labor Day has come and gone and with it another great season here at our store. The business may slow down a bit, but the fishing sure hasn't and it will only improve as fall approaches.
Over the past two weeks, we have had an excellent Redfish bite inshore and in the surf. Most of the reds being caught in the surf have been on cut bait and live shrimp although I've been doing well around the pass using soft plastic lures on heavier jigheads. Inshore, the reds have been everywhere; around docks, jetties, flats, etc. Docklights of course have been an easy start for getting on good numbers of reds and trout. Best baits have been finger mullet, small croakers and menhaden. Many artificials have been working well too and the topwater bite around shallow points and grassflats has been very good in the mornings and late afternoons.
The trout fishing has been fairly slow but fishing early mornings or hitting dock lights at night has been best for specks. Live croakers are hands down the best bait right now, but shrimp and a variety of smaller, baitfish imitating artificials will work. The Trout action should pick up as water temperatures cool down. Look for temps in the upper 70s for better trout action into the fall.
Off the beach, The Redfish as mentioned earlier are prime targets, but there are good numbers of Flounder, Spanish Mackerel, Bluefish and Ladyfish just offshore to keep rods bent. You can fish for these anywhere along the beaches, the jetties at Perdido Pass or off of the State Pier. For Flounder, try live bull minnows and curltail grubs in chartreuse or pearl bumped right along the sand. For the Spanish Mackeral and others, small slab-type spoons and mylar jigs have been very effective. The Pompano are here but you have to get your baits deep. Try to hit the deepest parts of the trough before the outer sandbar. Small pieces of fresh dead shrimp and sand fleas will be top baits. Expect Whiting to take these same baits as well as Sheepshead and Drum into the end of the month.
Offshore, the Grouper bite has been great on structures in 180+ft of water. Live Pinfish, Ruby Lips and others have been top baits. For Scamp, try downsizing your bait and leader. Small pinfish and smaller, whole squid are both great Scamp baits. We're also catching large Vermillion Snapper, Mangrove Snapper and a few others while fishing for the Grouper. Greater Amberjack season closed on August 25th and while harvest is prohibited, that shouldn't stop anyone from getting their arms stretched from big AJs. Larger live baits and most types of vertical jigs have worked well. As temperatures come down, expect larger AJs to gather on closer structures inside of 20 miles.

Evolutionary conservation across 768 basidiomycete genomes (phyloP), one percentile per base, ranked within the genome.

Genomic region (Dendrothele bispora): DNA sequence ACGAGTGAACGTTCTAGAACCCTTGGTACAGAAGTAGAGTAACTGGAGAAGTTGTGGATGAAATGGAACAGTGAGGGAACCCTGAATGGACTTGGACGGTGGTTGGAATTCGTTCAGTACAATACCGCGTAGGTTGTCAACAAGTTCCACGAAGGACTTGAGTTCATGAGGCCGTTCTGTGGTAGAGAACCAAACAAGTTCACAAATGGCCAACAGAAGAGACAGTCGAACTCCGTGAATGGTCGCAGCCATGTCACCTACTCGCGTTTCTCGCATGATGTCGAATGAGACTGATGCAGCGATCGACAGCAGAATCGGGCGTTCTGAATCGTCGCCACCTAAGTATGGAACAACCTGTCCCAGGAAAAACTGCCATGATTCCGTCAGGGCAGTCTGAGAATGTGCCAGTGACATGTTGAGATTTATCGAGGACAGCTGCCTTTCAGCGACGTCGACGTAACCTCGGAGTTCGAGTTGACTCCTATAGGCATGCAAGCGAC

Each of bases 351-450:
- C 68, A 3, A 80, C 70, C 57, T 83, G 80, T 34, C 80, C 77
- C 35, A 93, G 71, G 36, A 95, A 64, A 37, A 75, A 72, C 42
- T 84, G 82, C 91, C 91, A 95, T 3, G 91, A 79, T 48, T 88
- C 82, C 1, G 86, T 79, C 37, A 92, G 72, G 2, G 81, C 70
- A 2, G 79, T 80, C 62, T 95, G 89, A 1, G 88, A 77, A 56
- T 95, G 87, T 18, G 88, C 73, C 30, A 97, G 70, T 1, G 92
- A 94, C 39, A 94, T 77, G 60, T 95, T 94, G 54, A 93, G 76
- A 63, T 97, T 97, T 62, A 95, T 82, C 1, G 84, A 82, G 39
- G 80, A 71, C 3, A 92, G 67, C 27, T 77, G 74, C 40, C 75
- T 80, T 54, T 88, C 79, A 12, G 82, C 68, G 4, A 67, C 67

As far as bluewater fishing goes, we have had one of the best billfish bites in years over the last three weeks. Most fish have been caught to the southeast around the nipple and elbow and White Marlin have made up the bulk of the catch along with several Blues, a few Sailfish and even a Spearfish. Pulling at slower speeds and utilizing teasers and smaller baits has been the most productive method although more conventional trolling methods have been effective too. The Wahoo bite has been a little slow but we are still catching them while targeting Billfish.
The Swordfishing has been pretty consistent this year and the past two weeks have seen some productive trips. I fished one night a couple weeks back and although our trip was cut short due to weather, we still managed to go 1-2 on Swords releasing an undersized fish and missing the hookup on another. The private boat "Cotton Patch" went 2-2 on Swords this past weekend while fishing about 60 miles offshore. They had one legal fish and one undersized.
One pattern that is repeating this year is a strong push of clean water from the southeast resulting in larger pelagic fish being closer to shore. There were a few Sailfish caught within 3 miles that past week including a Sailfish caught at the Perdido Pass buoy on the "Riptide" with Capt. Seth Wilson. I also fished yesterday and managed to put my good friend James Plowright on his first Wahoo while fishing just 5 miles from the pass. The fish was in the 40lb range and hit a deep diving plug.
One thing is for certain; you can't catch them if you don't put in time on the water and I have a feeling this fall is going to be a great one for fishing!
Don't forget before you go that:
-Alabama Fishing Licenses expired on August 31st.
- Greater Amberjack, Red Snapper and Gray Triggerfish are out of season in federal waters. Gray Triggerfish are open in Florida waters.
Below are a few pics from the past few weeks including James Plowright's first Wahoo and Lacy Courtney's first White Marlin
Sam's Bait and Tackle
27122 Canal Rd
Orange Beach, Al 36561